Sunday, 12 October 2014

Beijing & The Great Wall

Back to my China adventure today. After leaving Shanghai bright and early on Monday morning and spending five hours on a super-fast train (the first class ticket being well worth it for the free biscuits) I was in Beijing.

Beijing has a very different feel to Shanghai - its bigger and flatter and I don't know if it was the polluted smog, the lack of a Pearl Tower-esque landmark, the number of G&Ts consumed or the fact that my friend P speaks Mandarin which took away any effort on my part of getting around but I never really felt like I got my bearings in Beijing. It's a huge, sprawling city with numbered ring roads forming concentric circles. Taxis are super cheap and the Metro is fast and efficient but speaking Chinese definitely felt like far more of an essential (or at least something which made life far, far easier) here than it did in Shanghai.

My first day in Beijing was a wet one - typical! After a not-so-Chinese lunch of burritos (required after an evening of gin and KTV...) we headed to the Lama Temple and then to 798 Art District. The temple was beautiful, even in the rain. I love the smell of incense and wandering around the temple buildings was a lovely calming escape from the hectic city. The 798 District is a definitely must-see for art lovers, there are so many galleries to explore - some of which are free to get into - and art works adorn the streets of the district. The galleries tend to close around 6ish - everything in China shuts so early which does not mix well with late nights! Art fans should visit early in the day to have enough time to see everything.
The largest statute carved from a single piece of wood - it's in the Guiness Book of Records!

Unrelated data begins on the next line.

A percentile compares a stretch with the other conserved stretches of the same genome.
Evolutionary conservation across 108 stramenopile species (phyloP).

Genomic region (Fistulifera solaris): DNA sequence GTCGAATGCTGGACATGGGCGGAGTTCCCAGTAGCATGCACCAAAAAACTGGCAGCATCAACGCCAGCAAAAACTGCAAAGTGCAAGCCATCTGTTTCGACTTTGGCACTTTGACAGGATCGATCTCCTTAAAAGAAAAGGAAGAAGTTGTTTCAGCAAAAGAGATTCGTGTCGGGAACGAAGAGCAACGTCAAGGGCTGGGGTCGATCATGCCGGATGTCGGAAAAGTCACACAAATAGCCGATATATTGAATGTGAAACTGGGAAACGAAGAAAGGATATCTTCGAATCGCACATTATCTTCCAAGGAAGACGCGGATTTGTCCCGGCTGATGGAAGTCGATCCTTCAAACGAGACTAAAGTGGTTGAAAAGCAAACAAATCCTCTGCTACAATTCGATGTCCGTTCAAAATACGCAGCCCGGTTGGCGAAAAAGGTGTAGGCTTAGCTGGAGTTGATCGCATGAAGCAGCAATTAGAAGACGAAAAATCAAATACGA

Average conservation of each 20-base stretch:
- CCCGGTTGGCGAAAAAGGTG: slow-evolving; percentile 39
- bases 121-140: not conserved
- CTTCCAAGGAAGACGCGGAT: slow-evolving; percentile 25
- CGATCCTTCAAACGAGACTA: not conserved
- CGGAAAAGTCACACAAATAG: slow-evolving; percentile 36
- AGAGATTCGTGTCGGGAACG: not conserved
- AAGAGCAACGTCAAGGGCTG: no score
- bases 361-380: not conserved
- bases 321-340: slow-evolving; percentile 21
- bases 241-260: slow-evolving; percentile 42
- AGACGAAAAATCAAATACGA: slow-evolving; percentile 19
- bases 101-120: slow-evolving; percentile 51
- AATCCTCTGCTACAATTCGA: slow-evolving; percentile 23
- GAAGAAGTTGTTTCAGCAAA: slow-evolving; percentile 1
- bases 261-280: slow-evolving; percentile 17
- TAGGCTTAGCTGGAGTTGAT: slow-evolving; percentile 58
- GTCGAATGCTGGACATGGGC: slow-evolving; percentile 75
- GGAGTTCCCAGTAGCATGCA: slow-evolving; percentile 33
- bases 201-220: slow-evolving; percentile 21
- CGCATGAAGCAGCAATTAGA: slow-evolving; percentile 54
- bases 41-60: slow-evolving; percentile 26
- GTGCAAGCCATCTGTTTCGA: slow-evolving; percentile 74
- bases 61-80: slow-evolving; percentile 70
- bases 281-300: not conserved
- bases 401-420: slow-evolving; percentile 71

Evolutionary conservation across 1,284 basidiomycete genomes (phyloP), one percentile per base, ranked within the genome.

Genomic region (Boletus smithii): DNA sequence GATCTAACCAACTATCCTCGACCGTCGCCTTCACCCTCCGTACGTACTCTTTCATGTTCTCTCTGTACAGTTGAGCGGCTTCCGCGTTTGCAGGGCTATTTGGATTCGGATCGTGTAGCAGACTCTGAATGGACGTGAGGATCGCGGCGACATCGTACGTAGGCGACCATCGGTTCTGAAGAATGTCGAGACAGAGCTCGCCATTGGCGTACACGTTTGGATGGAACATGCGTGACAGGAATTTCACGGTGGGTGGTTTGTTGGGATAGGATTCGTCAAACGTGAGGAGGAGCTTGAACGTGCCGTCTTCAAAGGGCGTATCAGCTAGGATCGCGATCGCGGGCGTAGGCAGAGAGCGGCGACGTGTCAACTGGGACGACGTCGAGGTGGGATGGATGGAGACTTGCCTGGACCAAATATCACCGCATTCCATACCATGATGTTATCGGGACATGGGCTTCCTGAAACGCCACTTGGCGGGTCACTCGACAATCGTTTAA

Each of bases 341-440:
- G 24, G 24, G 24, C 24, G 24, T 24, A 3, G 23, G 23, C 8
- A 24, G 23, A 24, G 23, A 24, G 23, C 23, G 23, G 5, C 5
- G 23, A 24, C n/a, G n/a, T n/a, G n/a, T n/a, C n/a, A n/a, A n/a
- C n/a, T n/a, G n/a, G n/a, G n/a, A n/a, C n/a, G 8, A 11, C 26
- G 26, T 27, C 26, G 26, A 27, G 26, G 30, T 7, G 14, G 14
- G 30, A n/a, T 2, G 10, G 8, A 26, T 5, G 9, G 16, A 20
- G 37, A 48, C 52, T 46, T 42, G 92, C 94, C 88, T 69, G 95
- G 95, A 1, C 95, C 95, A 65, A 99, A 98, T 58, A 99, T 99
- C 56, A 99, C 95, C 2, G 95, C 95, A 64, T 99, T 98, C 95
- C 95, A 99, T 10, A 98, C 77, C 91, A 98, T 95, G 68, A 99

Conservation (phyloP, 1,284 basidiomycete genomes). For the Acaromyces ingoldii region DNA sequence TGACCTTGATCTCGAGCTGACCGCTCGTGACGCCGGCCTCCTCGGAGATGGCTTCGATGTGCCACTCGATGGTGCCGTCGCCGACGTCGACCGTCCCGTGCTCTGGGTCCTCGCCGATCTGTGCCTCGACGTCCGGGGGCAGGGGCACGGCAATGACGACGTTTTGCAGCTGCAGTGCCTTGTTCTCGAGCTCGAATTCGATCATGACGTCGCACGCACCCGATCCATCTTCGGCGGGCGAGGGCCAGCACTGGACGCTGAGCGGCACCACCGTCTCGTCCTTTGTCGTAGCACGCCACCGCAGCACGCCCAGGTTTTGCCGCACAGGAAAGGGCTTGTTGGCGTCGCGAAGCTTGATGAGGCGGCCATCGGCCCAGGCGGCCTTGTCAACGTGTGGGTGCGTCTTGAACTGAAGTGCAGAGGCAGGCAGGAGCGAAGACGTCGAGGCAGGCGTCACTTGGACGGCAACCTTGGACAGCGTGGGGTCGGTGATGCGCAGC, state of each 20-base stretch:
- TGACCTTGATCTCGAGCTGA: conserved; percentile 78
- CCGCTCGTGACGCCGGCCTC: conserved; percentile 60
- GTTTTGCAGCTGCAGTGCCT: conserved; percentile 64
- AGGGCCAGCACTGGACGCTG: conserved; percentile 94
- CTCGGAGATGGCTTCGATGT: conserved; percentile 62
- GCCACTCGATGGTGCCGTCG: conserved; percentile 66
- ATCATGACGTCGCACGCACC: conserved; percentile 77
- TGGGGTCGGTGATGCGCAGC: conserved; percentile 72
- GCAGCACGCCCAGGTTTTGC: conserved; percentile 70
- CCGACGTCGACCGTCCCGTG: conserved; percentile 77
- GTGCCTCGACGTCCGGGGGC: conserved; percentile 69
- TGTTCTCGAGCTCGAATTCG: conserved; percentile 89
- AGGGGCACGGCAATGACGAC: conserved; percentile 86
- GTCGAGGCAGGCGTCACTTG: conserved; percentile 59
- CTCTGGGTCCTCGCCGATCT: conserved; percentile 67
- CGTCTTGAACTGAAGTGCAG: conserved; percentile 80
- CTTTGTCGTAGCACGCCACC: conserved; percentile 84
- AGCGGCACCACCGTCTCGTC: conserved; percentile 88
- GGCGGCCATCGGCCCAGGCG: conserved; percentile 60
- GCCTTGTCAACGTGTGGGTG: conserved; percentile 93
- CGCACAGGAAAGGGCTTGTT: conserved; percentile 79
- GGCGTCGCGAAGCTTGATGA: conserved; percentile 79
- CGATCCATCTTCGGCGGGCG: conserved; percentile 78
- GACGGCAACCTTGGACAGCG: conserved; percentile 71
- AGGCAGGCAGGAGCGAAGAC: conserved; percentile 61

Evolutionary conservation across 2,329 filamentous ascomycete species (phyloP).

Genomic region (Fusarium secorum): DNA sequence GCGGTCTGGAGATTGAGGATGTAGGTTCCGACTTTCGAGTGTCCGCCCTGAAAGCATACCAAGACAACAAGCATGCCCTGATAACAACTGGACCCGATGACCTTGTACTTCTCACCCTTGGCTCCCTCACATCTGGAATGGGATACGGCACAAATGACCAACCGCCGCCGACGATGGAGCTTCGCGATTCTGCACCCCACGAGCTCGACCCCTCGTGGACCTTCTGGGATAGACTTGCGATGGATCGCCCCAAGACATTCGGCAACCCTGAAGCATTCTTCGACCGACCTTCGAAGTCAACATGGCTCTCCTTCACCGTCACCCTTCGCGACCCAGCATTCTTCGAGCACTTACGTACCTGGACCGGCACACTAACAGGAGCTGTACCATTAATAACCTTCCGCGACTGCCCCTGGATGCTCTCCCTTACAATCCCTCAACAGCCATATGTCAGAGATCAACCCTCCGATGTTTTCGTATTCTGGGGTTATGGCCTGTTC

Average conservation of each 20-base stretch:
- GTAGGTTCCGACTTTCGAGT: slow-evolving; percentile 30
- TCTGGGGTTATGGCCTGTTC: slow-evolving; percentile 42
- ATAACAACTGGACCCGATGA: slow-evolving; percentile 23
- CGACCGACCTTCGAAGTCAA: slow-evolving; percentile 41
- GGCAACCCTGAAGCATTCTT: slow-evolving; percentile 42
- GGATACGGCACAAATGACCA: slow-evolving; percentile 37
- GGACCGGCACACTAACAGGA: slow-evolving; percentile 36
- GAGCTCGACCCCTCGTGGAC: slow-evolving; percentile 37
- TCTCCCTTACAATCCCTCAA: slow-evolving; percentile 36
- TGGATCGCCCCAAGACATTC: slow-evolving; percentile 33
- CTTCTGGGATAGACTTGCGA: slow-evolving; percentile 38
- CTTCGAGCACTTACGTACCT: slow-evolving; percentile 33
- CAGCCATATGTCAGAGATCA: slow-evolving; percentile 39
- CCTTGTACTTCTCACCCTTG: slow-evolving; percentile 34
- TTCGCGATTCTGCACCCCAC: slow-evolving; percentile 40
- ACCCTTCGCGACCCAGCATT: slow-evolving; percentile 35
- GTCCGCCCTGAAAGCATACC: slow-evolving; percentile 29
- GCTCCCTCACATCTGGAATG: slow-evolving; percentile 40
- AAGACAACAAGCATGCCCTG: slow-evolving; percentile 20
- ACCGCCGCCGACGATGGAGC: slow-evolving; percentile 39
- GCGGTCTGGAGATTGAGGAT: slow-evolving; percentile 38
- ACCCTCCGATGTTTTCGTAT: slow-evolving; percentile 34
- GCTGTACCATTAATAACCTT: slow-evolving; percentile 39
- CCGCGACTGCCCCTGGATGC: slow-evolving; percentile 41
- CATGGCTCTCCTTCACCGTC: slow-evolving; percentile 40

Breton stripes!
On day two the rain had stopped and despite waking up to a very smoggy "non-view" of the city, a nice day was promised. Before my trip to Beijing I hadn't been too fussed about seeing The Great Wall but I'm so glad I did - it really is amazing and the trip out the city is well worth it to see something so iconic. Also, it's the thing that I guarantee everyone will ask you about if you tell them you visited Beijing! Skipping the very touristy Badaling (which can be reached by train) we opted for Mutianyu - hoping that it promised an authentic-ish experience without it being too treacherous. If you (or a friend) cannot speak Mandarin then I'd definitely recommend taking the train to Badaling or going on an organised bus trip as despite Mutianyu being set up for visitors to the wall it was a bit of a nightmare to get to (a public bus for an hour, followed by a slightly terrifying mini-van ride). Don't be put off by being greeted with Burger King - once you are through the car park area, and have taken another bus ride to a second car park (this one with a Subway) there's a cable car to take you up to the wall. Yes, it's all a bit of a hassle but its worth it once you're there!This part of the wall was well-maintained and nice for a leisurely walk - there are areas where you can do more serious hiking but I am not in any way a serious hiker.




The view! And the sheer 50m drop...

Ski-lift down, an ever more terrifying experience when not on skis... Not that having a "how are we going to get off this thing" panic halfway down spoiled the view.

Pineapple-ing. Always.
Perfect end to a hard days' walking - gin and kitty time!
What have you been un-fussed about visiting and then loved?


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2 comments

  1. This looks INCREDIBLE, I am jealous of your trip!

    Maria xxx

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  2. We went to Badaling as we did a coach tour and can't speak any Mandarin. Didn't do the cable cars and just walked instead so I was shattered!! Lama Temple was awesome, I sneaked a pic of the tree Buddha too! We spent 9 dats in Beijing so got our bearings pretty well by the end, but it's certainly manic when you first arrive and definitely takes some getting used to!
    Cx

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